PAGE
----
A California resident, Amit Patel, was falsely tagged as a terrorist by credit reporting agencies. The implications of this caused problems throughout his day-to-day life.
The Office of Foreign Assets Control keeps a list of over 6,000 businesses and individuals that they deem suspicious of terrorist actions. Before 9/11 this list was only in the hundreds, but has since grown as the criteria widened. Companies and businesses are prohibited from doing business with those on the list unless authorized by OFAC. Anyone on that list can be blacklisted from conducting day-to-day business. This could be devastating if you are mistakenly confused for someone on that list.
This happened to Amit Patel, who was unable to find a job for two years ; which he later found that this was likely due to the false terrorist tag on background checks. A man that had a 700 credit score, he was even denied an apartment. When he confronted his potential landlord about this, he was forwarded his credit report which is when he found out that he was labeled a terrorist.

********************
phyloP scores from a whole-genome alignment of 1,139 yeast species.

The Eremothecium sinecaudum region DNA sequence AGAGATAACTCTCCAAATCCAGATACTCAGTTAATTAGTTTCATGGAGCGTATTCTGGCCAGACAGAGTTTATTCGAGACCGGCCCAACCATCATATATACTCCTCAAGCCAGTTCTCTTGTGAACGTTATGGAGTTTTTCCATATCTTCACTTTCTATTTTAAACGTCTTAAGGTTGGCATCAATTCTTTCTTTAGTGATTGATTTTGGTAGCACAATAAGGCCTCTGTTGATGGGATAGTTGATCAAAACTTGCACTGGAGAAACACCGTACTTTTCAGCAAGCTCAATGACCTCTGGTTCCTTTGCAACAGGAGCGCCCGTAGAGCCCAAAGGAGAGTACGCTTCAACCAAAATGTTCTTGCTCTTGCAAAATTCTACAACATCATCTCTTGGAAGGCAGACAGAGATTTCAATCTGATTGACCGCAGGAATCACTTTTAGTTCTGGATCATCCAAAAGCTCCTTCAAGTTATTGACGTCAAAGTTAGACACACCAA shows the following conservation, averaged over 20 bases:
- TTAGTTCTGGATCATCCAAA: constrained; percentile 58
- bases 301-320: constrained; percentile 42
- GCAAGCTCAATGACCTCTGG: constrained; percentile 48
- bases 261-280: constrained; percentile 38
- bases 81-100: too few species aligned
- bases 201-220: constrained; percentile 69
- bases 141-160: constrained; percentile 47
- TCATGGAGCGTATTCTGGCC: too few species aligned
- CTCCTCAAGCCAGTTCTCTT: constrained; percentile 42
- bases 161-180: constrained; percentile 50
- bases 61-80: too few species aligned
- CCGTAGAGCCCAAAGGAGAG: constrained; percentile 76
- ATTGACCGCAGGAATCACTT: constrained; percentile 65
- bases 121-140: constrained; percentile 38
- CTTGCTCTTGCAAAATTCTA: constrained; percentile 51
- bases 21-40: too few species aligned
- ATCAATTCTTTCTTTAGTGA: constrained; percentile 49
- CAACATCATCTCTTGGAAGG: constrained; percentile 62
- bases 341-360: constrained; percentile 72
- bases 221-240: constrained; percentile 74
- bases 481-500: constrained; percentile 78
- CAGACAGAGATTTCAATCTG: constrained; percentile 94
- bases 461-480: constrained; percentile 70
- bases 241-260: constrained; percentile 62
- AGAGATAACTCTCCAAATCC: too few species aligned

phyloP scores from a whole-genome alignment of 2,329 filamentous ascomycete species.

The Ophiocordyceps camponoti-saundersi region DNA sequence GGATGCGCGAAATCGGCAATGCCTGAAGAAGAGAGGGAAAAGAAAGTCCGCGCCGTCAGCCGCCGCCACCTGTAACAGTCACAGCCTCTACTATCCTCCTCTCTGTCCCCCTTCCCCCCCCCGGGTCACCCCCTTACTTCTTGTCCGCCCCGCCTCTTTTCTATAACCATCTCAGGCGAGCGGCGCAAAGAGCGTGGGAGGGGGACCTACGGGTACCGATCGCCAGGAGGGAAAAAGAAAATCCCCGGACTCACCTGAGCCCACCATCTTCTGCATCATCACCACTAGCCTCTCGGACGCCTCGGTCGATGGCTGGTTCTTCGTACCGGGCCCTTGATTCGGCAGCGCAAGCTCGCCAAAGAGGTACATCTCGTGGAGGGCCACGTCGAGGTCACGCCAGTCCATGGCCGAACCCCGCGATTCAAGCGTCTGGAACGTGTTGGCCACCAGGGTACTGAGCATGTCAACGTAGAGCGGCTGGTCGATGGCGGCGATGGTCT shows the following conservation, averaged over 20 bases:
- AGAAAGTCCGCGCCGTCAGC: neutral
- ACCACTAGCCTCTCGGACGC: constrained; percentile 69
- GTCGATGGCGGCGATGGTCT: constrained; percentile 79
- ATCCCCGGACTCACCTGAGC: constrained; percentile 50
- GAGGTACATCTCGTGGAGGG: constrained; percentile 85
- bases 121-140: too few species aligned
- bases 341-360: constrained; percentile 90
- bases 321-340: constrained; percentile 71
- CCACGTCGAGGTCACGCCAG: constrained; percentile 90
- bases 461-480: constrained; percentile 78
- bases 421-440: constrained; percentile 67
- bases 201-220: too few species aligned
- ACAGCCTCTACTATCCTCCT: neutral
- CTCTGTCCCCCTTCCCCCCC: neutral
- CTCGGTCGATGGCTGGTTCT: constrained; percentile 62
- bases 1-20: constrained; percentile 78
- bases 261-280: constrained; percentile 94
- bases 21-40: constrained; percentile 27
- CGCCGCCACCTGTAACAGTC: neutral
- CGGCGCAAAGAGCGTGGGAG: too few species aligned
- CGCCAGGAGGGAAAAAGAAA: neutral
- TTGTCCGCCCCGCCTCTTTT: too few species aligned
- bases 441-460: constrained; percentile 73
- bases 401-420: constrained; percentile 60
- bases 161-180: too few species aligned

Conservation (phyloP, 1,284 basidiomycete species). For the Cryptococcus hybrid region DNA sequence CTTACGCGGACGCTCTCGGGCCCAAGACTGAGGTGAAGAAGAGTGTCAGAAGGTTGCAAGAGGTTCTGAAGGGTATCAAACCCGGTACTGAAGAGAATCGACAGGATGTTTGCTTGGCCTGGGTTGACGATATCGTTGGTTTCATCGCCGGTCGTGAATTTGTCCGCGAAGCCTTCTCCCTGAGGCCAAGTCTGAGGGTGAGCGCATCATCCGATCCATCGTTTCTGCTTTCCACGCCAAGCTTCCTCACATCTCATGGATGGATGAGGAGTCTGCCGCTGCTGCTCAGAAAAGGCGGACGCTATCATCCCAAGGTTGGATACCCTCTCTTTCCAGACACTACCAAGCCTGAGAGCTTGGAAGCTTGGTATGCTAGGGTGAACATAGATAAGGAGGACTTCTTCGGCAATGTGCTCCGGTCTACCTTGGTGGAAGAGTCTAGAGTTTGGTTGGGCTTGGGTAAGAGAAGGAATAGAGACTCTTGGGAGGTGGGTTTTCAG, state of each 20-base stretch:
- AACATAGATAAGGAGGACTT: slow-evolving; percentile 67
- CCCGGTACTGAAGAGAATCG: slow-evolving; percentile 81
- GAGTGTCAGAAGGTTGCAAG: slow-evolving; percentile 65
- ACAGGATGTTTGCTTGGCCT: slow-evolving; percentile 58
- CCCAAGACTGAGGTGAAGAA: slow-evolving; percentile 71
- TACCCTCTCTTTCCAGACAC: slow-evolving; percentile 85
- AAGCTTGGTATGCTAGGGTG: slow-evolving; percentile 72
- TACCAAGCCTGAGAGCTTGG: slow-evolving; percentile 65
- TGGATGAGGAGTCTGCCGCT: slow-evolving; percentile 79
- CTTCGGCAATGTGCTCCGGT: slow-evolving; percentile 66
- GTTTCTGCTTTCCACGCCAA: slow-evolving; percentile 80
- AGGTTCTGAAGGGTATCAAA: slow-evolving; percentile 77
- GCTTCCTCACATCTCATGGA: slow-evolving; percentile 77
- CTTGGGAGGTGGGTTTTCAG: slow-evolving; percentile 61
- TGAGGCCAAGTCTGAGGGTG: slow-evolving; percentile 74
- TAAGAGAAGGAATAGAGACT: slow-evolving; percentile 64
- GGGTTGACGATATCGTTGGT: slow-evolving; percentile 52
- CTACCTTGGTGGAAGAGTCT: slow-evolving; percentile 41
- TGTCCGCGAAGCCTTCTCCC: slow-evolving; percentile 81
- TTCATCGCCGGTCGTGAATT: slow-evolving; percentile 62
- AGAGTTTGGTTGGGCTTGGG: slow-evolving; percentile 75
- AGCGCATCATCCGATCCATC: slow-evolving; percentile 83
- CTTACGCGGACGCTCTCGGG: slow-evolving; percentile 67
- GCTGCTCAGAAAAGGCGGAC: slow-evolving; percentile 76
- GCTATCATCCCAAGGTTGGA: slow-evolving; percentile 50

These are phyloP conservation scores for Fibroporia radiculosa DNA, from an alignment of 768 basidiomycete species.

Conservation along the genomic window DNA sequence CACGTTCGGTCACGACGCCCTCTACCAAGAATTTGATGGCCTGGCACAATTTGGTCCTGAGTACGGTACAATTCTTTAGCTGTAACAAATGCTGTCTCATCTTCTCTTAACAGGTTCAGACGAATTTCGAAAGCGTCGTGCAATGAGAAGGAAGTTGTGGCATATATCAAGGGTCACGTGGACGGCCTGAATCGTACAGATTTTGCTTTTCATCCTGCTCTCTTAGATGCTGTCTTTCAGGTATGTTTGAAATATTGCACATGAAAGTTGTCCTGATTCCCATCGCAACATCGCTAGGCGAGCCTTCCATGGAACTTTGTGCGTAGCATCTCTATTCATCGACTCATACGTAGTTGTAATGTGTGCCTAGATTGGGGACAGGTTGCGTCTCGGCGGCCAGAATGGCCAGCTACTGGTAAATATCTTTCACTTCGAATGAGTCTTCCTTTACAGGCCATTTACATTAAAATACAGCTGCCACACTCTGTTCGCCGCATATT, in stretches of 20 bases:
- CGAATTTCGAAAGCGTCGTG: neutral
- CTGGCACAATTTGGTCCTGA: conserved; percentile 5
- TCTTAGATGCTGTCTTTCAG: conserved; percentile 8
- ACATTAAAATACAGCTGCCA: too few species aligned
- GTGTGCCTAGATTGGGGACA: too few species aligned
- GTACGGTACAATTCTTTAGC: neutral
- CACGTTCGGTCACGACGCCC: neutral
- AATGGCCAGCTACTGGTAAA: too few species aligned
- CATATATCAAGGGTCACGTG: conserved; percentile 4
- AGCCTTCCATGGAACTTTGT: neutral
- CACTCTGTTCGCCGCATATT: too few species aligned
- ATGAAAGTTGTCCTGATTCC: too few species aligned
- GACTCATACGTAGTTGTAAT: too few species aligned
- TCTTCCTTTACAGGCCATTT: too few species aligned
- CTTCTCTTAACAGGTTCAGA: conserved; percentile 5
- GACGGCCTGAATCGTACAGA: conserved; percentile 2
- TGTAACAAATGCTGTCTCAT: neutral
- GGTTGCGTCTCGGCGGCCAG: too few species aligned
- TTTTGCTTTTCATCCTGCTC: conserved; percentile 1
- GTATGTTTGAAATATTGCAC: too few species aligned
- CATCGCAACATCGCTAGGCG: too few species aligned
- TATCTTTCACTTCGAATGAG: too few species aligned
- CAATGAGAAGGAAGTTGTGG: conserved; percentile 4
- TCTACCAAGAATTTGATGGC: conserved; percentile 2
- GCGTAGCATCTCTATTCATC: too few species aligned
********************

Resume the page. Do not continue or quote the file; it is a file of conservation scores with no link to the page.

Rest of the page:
So how could one be mistaken for a terrorist? Apparently it’s more common than you think. Amit’s first and last name matches an actual terrorist. The only difference is the middle name. What is frustrating is that the credit bureau’s database did not catch this difference and also didn’t recognize that the social security numbers between the two do not match as well.
The Treasury Department admits that the OFAC list generates many false positives. This is tragic, because many Americans have been denied jobs, financing, and even health insurance because of an OFAC alert. They are also saying that the issues surrounding the mistagging of terrorists lies with the credit bureaus and their mishandling of data.
Getting off this list is no easy task either; you will want to reach both the credit bureaus and OFAC. Contact Francis Mailman Soumilas, P.C. today to help you navigate both the bureaus and OFAC. Being falsely labeled a terrorist can strangle your financial resources. Get on top of this now before it’s too late.
Amit filed a lawsuit against a credit bureau who mistakenly labeled him a terrorist.